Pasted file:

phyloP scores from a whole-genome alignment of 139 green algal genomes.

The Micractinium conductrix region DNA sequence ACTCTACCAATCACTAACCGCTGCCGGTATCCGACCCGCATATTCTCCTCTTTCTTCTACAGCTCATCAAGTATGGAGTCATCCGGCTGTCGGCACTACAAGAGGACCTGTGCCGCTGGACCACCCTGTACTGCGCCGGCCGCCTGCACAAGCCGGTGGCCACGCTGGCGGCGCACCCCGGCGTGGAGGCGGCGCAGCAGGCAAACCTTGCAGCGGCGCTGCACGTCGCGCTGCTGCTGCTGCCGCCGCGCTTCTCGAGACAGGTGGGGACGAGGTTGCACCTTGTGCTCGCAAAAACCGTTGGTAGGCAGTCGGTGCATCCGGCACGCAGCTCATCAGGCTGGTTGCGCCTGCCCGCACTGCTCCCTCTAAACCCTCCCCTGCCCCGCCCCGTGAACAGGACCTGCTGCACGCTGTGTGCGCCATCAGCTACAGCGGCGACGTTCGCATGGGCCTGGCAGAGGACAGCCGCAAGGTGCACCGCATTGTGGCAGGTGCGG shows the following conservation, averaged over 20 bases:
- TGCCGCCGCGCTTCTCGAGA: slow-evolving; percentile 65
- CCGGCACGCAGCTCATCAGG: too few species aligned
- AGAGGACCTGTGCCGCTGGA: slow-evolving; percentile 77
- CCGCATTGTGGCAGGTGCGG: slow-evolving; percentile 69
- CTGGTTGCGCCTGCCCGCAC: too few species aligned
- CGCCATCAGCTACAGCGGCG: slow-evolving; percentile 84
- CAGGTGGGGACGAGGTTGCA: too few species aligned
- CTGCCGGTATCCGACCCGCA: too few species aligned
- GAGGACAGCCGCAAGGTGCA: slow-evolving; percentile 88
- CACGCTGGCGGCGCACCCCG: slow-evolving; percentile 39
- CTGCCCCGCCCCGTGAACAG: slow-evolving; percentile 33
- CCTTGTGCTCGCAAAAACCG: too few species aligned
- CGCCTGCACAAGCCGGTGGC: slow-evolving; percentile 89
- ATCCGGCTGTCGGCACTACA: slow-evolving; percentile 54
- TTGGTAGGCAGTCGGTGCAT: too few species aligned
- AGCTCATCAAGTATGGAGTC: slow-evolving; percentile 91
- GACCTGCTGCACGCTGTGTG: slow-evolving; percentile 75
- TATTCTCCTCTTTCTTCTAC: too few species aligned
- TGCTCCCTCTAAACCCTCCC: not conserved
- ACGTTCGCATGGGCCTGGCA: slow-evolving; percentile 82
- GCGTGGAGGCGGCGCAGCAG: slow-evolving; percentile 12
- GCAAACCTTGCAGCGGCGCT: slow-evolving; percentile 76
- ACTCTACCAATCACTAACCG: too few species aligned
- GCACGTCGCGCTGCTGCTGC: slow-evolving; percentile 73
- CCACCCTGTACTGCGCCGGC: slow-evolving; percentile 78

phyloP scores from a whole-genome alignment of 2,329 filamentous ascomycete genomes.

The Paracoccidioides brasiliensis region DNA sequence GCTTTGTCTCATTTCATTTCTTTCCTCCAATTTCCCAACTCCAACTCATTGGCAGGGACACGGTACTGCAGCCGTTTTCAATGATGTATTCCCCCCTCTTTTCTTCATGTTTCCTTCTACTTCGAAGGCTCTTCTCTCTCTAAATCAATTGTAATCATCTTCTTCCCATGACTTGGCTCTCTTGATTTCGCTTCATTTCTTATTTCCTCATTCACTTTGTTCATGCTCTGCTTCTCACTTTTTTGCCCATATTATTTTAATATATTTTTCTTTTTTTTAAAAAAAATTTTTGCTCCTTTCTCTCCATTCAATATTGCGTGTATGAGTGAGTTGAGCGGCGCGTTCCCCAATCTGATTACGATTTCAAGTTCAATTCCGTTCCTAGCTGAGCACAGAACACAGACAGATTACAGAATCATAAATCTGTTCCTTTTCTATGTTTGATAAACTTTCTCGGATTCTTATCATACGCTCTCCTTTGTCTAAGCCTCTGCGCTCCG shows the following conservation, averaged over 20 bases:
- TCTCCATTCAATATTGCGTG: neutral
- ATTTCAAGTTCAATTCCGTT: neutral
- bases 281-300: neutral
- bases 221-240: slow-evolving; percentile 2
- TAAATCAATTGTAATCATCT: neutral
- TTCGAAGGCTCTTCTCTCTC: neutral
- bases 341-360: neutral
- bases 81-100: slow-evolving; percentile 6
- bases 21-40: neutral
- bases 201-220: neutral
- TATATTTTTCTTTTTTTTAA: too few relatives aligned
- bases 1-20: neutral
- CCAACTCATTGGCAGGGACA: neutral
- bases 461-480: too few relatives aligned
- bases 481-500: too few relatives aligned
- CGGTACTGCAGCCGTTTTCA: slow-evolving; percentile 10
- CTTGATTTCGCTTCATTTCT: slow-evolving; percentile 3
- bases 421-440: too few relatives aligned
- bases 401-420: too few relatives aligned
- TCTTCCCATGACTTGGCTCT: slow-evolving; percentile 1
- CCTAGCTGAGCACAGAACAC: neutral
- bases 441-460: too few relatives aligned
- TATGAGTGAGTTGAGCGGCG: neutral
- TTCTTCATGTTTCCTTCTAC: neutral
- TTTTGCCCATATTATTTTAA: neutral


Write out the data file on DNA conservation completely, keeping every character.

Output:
phyloP scores from a whole-genome alignment of 139 green algal genomes.

The Micractinium conductrix region DNA sequence ACTCTACCAATCACTAACCGCTGCCGGTATCCGACCCGCATATTCTCCTCTTTCTTCTACAGCTCATCAAGTATGGAGTCATCCGGCTGTCGGCACTACAAGAGGACCTGTGCCGCTGGACCACCCTGTACTGCGCCGGCCGCCTGCACAAGCCGGTGGCCACGCTGGCGGCGCACCCCGGCGTGGAGGCGGCGCAGCAGGCAAACCTTGCAGCGGCGCTGCACGTCGCGCTGCTGCTGCTGCCGCCGCGCTTCTCGAGACAGGTGGGGACGAGGTTGCACCTTGTGCTCGCAAAAACCGTTGGTAGGCAGTCGGTGCATCCGGCACGCAGCTCATCAGGCTGGTTGCGCCTGCCCGCACTGCTCCCTCTAAACCCTCCCCTGCCCCGCCCCGTGAACAGGACCTGCTGCACGCTGTGTGCGCCATCAGCTACAGCGGCGACGTTCGCATGGGCCTGGCAGAGGACAGCCGCAAGGTGCACCGCATTGTGGCAGGTGCGG shows the following conservation, averaged over 20 bases:
- TGCCGCCGCGCTTCTCGAGA: slow-evolving; percentile 65
- CCGGCACGCAGCTCATCAGG: too few species aligned
- AGAGGACCTGTGCCGCTGGA: slow-evolving; percentile 77
- CCGCATTGTGGCAGGTGCGG: slow-evolving; percentile 69
- CTGGTTGCGCCTGCCCGCAC: too few species aligned
- CGCCATCAGCTACAGCGGCG: slow-evolving; percentile 84
- CAGGTGGGGACGAGGTTGCA: too few species aligned
- CTGCCGGTATCCGACCCGCA: too few species aligned
- GAGGACAGCCGCAAGGTGCA: slow-evolving; percentile 88
- CACGCTGGCGGCGCACCCCG: slow-evolving; percentile 39
- CTGCCCCGCCCCGTGAACAG: slow-evolving; percentile 33
- CCTTGTGCTCGCAAAAACCG: too few species aligned
- CGCCTGCACAAGCCGGTGGC: slow-evolving; percentile 89
- ATCCGGCTGTCGGCACTACA: slow-evolving; percentile 54
- TTGGTAGGCAGTCGGTGCAT: too few species aligned
- AGCTCATCAAGTATGGAGTC: slow-evolving; percentile 91
- GACCTGCTGCACGCTGTGTG: slow-evolving; percentile 75
- TATTCTCCTCTTTCTTCTAC: too few species aligned
- TGCTCCCTCTAAACCCTCCC: not conserved
- ACGTTCGCATGGGCCTGGCA: slow-evolving; percentile 82
- GCGTGGAGGCGGCGCAGCAG: slow-evolving; percentile 12
- GCAAACCTTGCAGCGGCGCT: slow-evolving; percentile 76
- ACTCTACCAATCACTAACCG: too few species aligned
- GCACGTCGCGCTGCTGCTGC: slow-evolving; percentile 73
- CCACCCTGTACTGCGCCGGC: slow-evolving; percentile 78

phyloP scores from a whole-genome alignment of 2,329 filamentous ascomycete genomes.

The Paracoccidioides brasiliensis region DNA sequence GCTTTGTCTCATTTCATTTCTTTCCTCCAATTTCCCAACTCCAACTCATTGGCAGGGACACGGTACTGCAGCCGTTTTCAATGATGTATTCCCCCCTCTTTTCTTCATGTTTCCTTCTACTTCGAAGGCTCTTCTCTCTCTAAATCAATTGTAATCATCTTCTTCCCATGACTTGGCTCTCTTGATTTCGCTTCATTTCTTATTTCCTCATTCACTTTGTTCATGCTCTGCTTCTCACTTTTTTGCCCATATTATTTTAATATATTTTTCTTTTTTTTAAAAAAAATTTTTGCTCCTTTCTCTCCATTCAATATTGCGTGTATGAGTGAGTTGAGCGGCGCGTTCCCCAATCTGATTACGATTTCAAGTTCAATTCCGTTCCTAGCTGAGCACAGAACACAGACAGATTACAGAATCATAAATCTGTTCCTTTTCTATGTTTGATAAACTTTCTCGGATTCTTATCATACGCTCTCCTTTGTCTAAGCCTCTGCGCTCCG shows the following conservation, averaged over 20 bases:
- TCTCCATTCAATATTGCGTG: neutral
- ATTTCAAGTTCAATTCCGTT: neutral
- bases 281-300: neutral
- bases 221-240: slow-evolving; percentile 2
- TAAATCAATTGTAATCATCT: neutral
- TTCGAAGGCTCTTCTCTCTC: neutral
- bases 341-360: neutral
- bases 81-100: slow-evolving; percentile 6
- bases 21-40: neutral
- bases 201-220: neutral
- TATATTTTTCTTTTTTTTAA: too few relatives aligned
- bases 1-20: neutral
- CCAACTCATTGGCAGGGACA: neutral
- bases 461-480: too few relatives aligned
- bases 481-500: too few relatives aligned
- CGGTACTGCAGCCGTTTTCA: slow-evolving; percentile 10
- CTTGATTTCGCTTCATTTCT: slow-evolving; percentile 3
- bases 421-440: too few relatives aligned
- bases 401-420: too few relatives aligned
- TCTTCCCATGACTTGGCTCT: slow-evolving; percentile 1
- CCTAGCTGAGCACAGAACAC: neutral
- bases 441-460: too few relatives aligned
- TATGAGTGAGTTGAGCGGCG: neutral
- TTCTTCATGTTTCCTTCTAC: neutral
- TTTTGCCCATATTATTTTAA: neutral